And now what? (part 2)

  • Recession odds are rising, inflation is taking a backseat and monetary policies balancing act is getting more challenging. These are the consequences of the current banking-stress        
  • How to position? Don’t overreact but adopt a more defensive positioning by favoring quality and liquidity across the various asset classes
  • Cautious tactical stance (Slight Underweight) on both Equities and Bonds, as well as on Gold & Other Commodities, favoring therefore cash.
  • Keeping an overall well-diversified equities allocation in terms of geographical, sectorial and style allocation, with a fine-tuning tilt towards defensive sectors, quality style and large cap.
  • Favoring US duration and € IG credit on the short end of the curve: US treasuries upgraded to Overweight, while HY is downgraded to Underweight. 
  • Downside risks to the USD are mounting, especially if a severe global financial crisis is avoided. CHF remains our top pick within currencies.

One year after the first Fed’s rate hike, the aggressive fast monetary policy tightening finally bit… What are the consequences on the overall macroeconomic backdrop from current banking-stress? While their magnitude and extent will obviously depend on the depth of these scars on the financial system, as well as the time to close it, we may nonetheless foresee that:

  • Recession odds are rising: growth prospects should be revised lower on the back of tightening financial conditions. Banks will now face higher cost of capital, some liquidity constraints and deteriorating balance sheet quality with economy slowing down, in particular loans related to the US commercial real estate. If credit becomes harder and/or more expensive to get, especially for small and medium companies, which are highly dependent on bank’s loans, it will likely impact negatively investments and hiring prospects.    
  • Inflation taking a backseat: the inflation issue will certainly move in the background as economic growth will slow faster and sooner than expected, while unemployment rate should start picking up soon too (keep in mind however that labor market is a lagging business cycle indicator).    
  • Fed bend or break? Major central banks face now a difficult tradeoff between inflation credibility on one side and financial stability and risks to growth on the other side. They decided to proceed with a hike-and-see as inflation has remained uncomfortably high so far, but they also communicated about a more data-dependent path from now. In the meantime, they will continue to provide liquidity, if necessary, to solvent institutions and make sure that the monetary policy transmission to the economy isn’t broken or severely impaired. In this context, additional hikes can’t be ruled out, but we are now closer to the peak. The next ECB and Fed meeting will take place at the beginning of May, letting them sufficient time for a first assessment of the estimated negative impulse to growth and inflation that may eventually lead to a more dovish tactical stance… without abandoning their medium-term objective to bring inflation back to 2%. At this point, it’s worth underlying two major differences between the US and the Europe. First, the European banking sector seems overall healthier than in the US, as US regional banks seems in a particularly precarious situation (less regulation, larger mark-to-market losses on their long duration assets, deposits flight into money market funds, exposure to commercial real estate in the West Coast, …). Then, the ECB remains somewhat behind the curve in its fight against inflation, while inflation may also be stickier, or more structural, in the Euro Area than in the US. In this context, we may expect the ECB would probably sound less dovish than the Fed going forward.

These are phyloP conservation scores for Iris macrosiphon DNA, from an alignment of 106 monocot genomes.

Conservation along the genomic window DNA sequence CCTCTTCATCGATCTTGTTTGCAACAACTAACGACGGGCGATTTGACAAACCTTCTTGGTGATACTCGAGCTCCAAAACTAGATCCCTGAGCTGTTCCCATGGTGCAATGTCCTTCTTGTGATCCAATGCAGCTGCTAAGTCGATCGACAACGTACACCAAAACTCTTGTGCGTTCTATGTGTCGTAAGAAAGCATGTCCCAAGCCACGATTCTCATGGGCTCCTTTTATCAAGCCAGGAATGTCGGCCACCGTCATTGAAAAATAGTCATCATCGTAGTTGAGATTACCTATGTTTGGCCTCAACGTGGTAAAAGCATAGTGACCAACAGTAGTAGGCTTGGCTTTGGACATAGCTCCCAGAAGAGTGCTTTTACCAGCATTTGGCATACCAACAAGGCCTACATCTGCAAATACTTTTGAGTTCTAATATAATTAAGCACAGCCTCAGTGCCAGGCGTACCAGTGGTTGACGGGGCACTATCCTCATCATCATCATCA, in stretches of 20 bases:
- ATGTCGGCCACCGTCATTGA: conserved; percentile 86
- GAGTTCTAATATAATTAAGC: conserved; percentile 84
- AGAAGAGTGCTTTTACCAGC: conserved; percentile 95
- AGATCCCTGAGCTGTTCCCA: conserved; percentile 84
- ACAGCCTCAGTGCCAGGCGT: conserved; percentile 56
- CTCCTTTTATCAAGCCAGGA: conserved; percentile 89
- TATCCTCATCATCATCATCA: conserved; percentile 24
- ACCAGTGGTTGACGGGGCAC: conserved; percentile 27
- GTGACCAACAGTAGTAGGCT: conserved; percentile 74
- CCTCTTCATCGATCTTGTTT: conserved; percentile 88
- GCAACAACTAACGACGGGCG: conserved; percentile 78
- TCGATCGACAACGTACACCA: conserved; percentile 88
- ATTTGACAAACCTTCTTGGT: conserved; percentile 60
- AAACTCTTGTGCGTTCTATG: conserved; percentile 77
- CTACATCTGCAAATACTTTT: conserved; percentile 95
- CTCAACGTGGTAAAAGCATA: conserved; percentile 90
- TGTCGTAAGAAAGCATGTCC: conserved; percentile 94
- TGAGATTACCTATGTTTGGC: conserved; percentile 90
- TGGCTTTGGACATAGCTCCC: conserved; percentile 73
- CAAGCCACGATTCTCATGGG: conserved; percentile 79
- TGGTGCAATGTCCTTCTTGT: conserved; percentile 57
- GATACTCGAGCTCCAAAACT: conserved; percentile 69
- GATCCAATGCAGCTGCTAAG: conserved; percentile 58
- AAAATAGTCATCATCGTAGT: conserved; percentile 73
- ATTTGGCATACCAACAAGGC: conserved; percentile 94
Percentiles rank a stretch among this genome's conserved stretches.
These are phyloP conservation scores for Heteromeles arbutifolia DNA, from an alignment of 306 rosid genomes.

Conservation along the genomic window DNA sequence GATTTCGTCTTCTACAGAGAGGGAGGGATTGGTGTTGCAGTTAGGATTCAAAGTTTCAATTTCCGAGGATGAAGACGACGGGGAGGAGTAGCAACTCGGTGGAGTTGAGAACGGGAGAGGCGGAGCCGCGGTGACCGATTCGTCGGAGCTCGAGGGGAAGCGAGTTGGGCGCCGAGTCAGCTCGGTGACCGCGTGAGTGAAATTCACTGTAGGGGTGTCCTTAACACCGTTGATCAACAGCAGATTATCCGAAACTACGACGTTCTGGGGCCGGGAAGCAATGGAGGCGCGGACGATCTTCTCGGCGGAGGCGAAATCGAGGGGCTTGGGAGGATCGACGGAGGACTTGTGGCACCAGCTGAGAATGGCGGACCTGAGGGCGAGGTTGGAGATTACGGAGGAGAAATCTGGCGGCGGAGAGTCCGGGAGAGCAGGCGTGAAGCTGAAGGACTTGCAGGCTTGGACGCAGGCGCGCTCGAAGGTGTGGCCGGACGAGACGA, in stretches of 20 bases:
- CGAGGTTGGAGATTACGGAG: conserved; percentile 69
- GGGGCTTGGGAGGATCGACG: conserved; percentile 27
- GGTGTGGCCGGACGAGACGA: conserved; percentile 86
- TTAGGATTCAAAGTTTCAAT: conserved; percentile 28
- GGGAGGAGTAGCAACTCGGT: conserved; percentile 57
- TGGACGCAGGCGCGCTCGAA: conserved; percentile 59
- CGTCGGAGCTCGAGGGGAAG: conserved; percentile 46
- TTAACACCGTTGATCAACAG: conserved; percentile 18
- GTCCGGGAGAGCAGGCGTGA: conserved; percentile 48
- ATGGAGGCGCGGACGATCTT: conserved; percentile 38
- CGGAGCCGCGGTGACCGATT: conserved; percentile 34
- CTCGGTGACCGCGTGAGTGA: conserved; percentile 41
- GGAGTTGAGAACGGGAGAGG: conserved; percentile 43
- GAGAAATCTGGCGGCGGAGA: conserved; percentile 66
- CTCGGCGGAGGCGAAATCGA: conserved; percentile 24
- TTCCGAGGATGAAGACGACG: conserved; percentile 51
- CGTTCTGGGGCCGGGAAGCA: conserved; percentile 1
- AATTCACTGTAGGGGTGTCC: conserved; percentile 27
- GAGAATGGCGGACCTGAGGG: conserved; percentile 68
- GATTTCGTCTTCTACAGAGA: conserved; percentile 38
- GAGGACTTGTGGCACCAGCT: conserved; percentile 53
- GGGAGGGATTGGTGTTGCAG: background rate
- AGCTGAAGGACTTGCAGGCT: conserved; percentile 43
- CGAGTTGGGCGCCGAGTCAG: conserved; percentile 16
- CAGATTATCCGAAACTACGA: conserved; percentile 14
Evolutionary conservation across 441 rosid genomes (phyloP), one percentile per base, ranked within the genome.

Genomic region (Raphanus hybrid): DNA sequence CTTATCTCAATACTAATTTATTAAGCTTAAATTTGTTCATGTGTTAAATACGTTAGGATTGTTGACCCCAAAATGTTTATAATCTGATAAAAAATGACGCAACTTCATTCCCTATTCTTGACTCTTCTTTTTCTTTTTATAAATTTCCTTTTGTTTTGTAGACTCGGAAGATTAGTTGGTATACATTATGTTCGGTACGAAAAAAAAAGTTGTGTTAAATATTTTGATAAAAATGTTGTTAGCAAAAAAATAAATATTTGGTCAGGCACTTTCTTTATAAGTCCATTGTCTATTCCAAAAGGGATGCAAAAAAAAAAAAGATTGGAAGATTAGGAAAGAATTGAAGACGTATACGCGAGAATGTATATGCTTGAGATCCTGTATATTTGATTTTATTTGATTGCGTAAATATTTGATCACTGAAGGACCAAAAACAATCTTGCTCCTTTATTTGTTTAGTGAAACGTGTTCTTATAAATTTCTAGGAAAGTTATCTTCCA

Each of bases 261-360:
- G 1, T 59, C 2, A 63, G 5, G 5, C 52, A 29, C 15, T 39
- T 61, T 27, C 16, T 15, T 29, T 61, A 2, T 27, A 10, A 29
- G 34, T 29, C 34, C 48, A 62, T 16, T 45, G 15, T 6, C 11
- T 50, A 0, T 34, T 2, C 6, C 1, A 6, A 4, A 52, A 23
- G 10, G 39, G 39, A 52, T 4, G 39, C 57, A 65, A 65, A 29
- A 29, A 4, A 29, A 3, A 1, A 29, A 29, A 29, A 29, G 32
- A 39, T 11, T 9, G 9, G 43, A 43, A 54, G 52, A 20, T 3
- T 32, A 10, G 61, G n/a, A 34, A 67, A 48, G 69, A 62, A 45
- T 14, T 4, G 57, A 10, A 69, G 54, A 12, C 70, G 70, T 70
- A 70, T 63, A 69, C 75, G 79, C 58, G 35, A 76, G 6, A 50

How to position? First of all, don’t overreact! Stay the course of your medium-to-long term investment objectives as history has shown us that sudden changes in risk profile, especially in turbulent times, may be detrimental to wealth over time. In the meantime, we retain our cautious tactical stance (Slight Underweight) on both Equities and Bonds, accounting for positive real rates, higher risk and inflation premiums, geopolitical uncertainties, as well as the relative appeal of cash on the back of its yield & its intrinsic high liquidity feature.
We are thus maintaining our Slight Underweight stance on global equities, via a balanced multi-style all-terrain approach, through a well-diversified allocation in terms of geographical and sectorial allocation given the still remarkably large dispersion of macro outcomes. We have nonetheless fine-tuned our sector & factor preferences this month. More specifically, whereas we adopted a more cautious stance on Banks in the light of recent uncertainties, we have turned more constructive on the high-quality but still unloved Technology sector. Finally, we emphasize our current preference for somewhat safer large cap.